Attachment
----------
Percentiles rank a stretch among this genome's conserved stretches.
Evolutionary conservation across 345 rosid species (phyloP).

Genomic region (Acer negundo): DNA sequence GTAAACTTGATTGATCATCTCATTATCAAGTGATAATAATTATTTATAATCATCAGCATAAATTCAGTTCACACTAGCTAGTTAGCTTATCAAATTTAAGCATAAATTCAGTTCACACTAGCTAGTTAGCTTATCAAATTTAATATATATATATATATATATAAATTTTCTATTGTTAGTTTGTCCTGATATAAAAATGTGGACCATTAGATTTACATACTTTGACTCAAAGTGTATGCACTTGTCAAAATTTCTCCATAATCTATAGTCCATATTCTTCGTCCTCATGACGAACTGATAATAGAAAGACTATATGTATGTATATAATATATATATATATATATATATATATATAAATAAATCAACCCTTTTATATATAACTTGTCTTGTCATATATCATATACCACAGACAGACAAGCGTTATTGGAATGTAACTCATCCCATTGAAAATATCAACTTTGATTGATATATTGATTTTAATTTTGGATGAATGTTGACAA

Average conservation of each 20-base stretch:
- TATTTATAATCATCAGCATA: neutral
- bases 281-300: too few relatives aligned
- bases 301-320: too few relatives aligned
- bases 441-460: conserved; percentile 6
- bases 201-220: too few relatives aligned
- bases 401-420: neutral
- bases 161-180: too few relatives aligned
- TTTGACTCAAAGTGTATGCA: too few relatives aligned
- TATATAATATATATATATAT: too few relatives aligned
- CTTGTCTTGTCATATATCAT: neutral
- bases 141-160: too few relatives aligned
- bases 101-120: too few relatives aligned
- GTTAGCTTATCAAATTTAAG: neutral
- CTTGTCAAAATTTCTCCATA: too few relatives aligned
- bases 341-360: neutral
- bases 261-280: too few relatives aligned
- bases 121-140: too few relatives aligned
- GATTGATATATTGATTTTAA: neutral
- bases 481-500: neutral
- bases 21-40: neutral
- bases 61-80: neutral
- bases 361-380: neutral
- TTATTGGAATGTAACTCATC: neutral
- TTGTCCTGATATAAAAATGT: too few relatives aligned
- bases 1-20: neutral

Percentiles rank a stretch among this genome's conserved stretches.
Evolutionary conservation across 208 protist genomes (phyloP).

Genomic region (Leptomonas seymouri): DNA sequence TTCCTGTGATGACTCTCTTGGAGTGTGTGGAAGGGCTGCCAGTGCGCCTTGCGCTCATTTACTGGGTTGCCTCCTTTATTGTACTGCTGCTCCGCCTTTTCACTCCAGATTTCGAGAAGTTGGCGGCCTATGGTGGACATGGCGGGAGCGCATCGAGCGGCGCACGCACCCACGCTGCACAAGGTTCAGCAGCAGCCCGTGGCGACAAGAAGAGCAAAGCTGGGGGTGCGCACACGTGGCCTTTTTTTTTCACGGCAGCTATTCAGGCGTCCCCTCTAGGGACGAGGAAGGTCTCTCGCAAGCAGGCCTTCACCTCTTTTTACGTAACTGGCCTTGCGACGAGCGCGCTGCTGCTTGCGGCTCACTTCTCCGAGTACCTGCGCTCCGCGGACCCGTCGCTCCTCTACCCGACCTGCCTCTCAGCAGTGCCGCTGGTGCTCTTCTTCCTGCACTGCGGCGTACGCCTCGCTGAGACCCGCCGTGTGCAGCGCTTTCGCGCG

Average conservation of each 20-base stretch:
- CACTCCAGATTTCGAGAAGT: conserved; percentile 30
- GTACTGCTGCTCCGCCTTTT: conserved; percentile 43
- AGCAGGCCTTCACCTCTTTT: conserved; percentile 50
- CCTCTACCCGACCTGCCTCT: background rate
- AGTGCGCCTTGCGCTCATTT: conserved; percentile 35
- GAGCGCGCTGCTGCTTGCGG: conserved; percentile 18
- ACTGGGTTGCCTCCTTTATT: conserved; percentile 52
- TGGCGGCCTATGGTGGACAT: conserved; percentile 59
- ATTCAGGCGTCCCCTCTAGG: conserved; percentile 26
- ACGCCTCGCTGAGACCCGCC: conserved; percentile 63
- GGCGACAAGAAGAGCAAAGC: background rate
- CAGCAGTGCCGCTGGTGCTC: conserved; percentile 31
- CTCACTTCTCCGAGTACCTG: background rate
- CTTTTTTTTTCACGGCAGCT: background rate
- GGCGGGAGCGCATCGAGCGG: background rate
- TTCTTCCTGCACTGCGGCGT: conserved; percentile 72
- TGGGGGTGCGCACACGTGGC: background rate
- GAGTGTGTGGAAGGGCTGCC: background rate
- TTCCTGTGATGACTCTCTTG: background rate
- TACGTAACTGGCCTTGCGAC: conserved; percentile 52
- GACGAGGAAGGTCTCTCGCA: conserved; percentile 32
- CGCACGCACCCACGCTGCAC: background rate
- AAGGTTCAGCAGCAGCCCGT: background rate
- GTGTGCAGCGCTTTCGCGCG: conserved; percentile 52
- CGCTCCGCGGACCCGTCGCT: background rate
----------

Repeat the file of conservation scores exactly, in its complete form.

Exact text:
Percentiles rank a stretch among this genome's conserved stretches.
Evolutionary conservation across 345 rosid species (phyloP).

Genomic region (Acer negundo): DNA sequence GTAAACTTGATTGATCATCTCATTATCAAGTGATAATAATTATTTATAATCATCAGCATAAATTCAGTTCACACTAGCTAGTTAGCTTATCAAATTTAAGCATAAATTCAGTTCACACTAGCTAGTTAGCTTATCAAATTTAATATATATATATATATATATAAATTTTCTATTGTTAGTTTGTCCTGATATAAAAATGTGGACCATTAGATTTACATACTTTGACTCAAAGTGTATGCACTTGTCAAAATTTCTCCATAATCTATAGTCCATATTCTTCGTCCTCATGACGAACTGATAATAGAAAGACTATATGTATGTATATAATATATATATATATATATATATATATATAAATAAATCAACCCTTTTATATATAACTTGTCTTGTCATATATCATATACCACAGACAGACAAGCGTTATTGGAATGTAACTCATCCCATTGAAAATATCAACTTTGATTGATATATTGATTTTAATTTTGGATGAATGTTGACAA

Average conservation of each 20-base stretch:
- TATTTATAATCATCAGCATA: neutral
- bases 281-300: too few relatives aligned
- bases 301-320: too few relatives aligned
- bases 441-460: conserved; percentile 6
- bases 201-220: too few relatives aligned
- bases 401-420: neutral
- bases 161-180: too few relatives aligned
- TTTGACTCAAAGTGTATGCA: too few relatives aligned
- TATATAATATATATATATAT: too few relatives aligned
- CTTGTCTTGTCATATATCAT: neutral
- bases 141-160: too few relatives aligned
- bases 101-120: too few relatives aligned
- GTTAGCTTATCAAATTTAAG: neutral
- CTTGTCAAAATTTCTCCATA: too few relatives aligned
- bases 341-360: neutral
- bases 261-280: too few relatives aligned
- bases 121-140: too few relatives aligned
- GATTGATATATTGATTTTAA: neutral
- bases 481-500: neutral
- bases 21-40: neutral
- bases 61-80: neutral
- bases 361-380: neutral
- TTATTGGAATGTAACTCATC: neutral
- TTGTCCTGATATAAAAATGT: too few relatives aligned
- bases 1-20: neutral

Percentiles rank a stretch among this genome's conserved stretches.
Evolutionary conservation across 208 protist genomes (phyloP).

Genomic region (Leptomonas seymouri): DNA sequence TTCCTGTGATGACTCTCTTGGAGTGTGTGGAAGGGCTGCCAGTGCGCCTTGCGCTCATTTACTGGGTTGCCTCCTTTATTGTACTGCTGCTCCGCCTTTTCACTCCAGATTTCGAGAAGTTGGCGGCCTATGGTGGACATGGCGGGAGCGCATCGAGCGGCGCACGCACCCACGCTGCACAAGGTTCAGCAGCAGCCCGTGGCGACAAGAAGAGCAAAGCTGGGGGTGCGCACACGTGGCCTTTTTTTTTCACGGCAGCTATTCAGGCGTCCCCTCTAGGGACGAGGAAGGTCTCTCGCAAGCAGGCCTTCACCTCTTTTTACGTAACTGGCCTTGCGACGAGCGCGCTGCTGCTTGCGGCTCACTTCTCCGAGTACCTGCGCTCCGCGGACCCGTCGCTCCTCTACCCGACCTGCCTCTCAGCAGTGCCGCTGGTGCTCTTCTTCCTGCACTGCGGCGTACGCCTCGCTGAGACCCGCCGTGTGCAGCGCTTTCGCGCG

Average conservation of each 20-base stretch:
- CACTCCAGATTTCGAGAAGT: conserved; percentile 30
- GTACTGCTGCTCCGCCTTTT: conserved; percentile 43
- AGCAGGCCTTCACCTCTTTT: conserved; percentile 50
- CCTCTACCCGACCTGCCTCT: background rate
- AGTGCGCCTTGCGCTCATTT: conserved; percentile 35
- GAGCGCGCTGCTGCTTGCGG: conserved; percentile 18
- ACTGGGTTGCCTCCTTTATT: conserved; percentile 52
- TGGCGGCCTATGGTGGACAT: conserved; percentile 59
- ATTCAGGCGTCCCCTCTAGG: conserved; percentile 26
- ACGCCTCGCTGAGACCCGCC: conserved; percentile 63
- GGCGACAAGAAGAGCAAAGC: background rate
- CAGCAGTGCCGCTGGTGCTC: conserved; percentile 31
- CTCACTTCTCCGAGTACCTG: background rate
- CTTTTTTTTTCACGGCAGCT: background rate
- GGCGGGAGCGCATCGAGCGG: background rate
- TTCTTCCTGCACTGCGGCGT: conserved; percentile 72
- TGGGGGTGCGCACACGTGGC: background rate
- GAGTGTGTGGAAGGGCTGCC: background rate
- TTCCTGTGATGACTCTCTTG: background rate
- TACGTAACTGGCCTTGCGAC: conserved; percentile 52
- GACGAGGAAGGTCTCTCGCA: conserved; percentile 32
- CGCACGCACCCACGCTGCAC: background rate
- AAGGTTCAGCAGCAGCCCGT: background rate
- GTGTGCAGCGCTTTCGCGCG: conserved; percentile 52
- CGCTCCGCGGACCCGTCGCT: background rate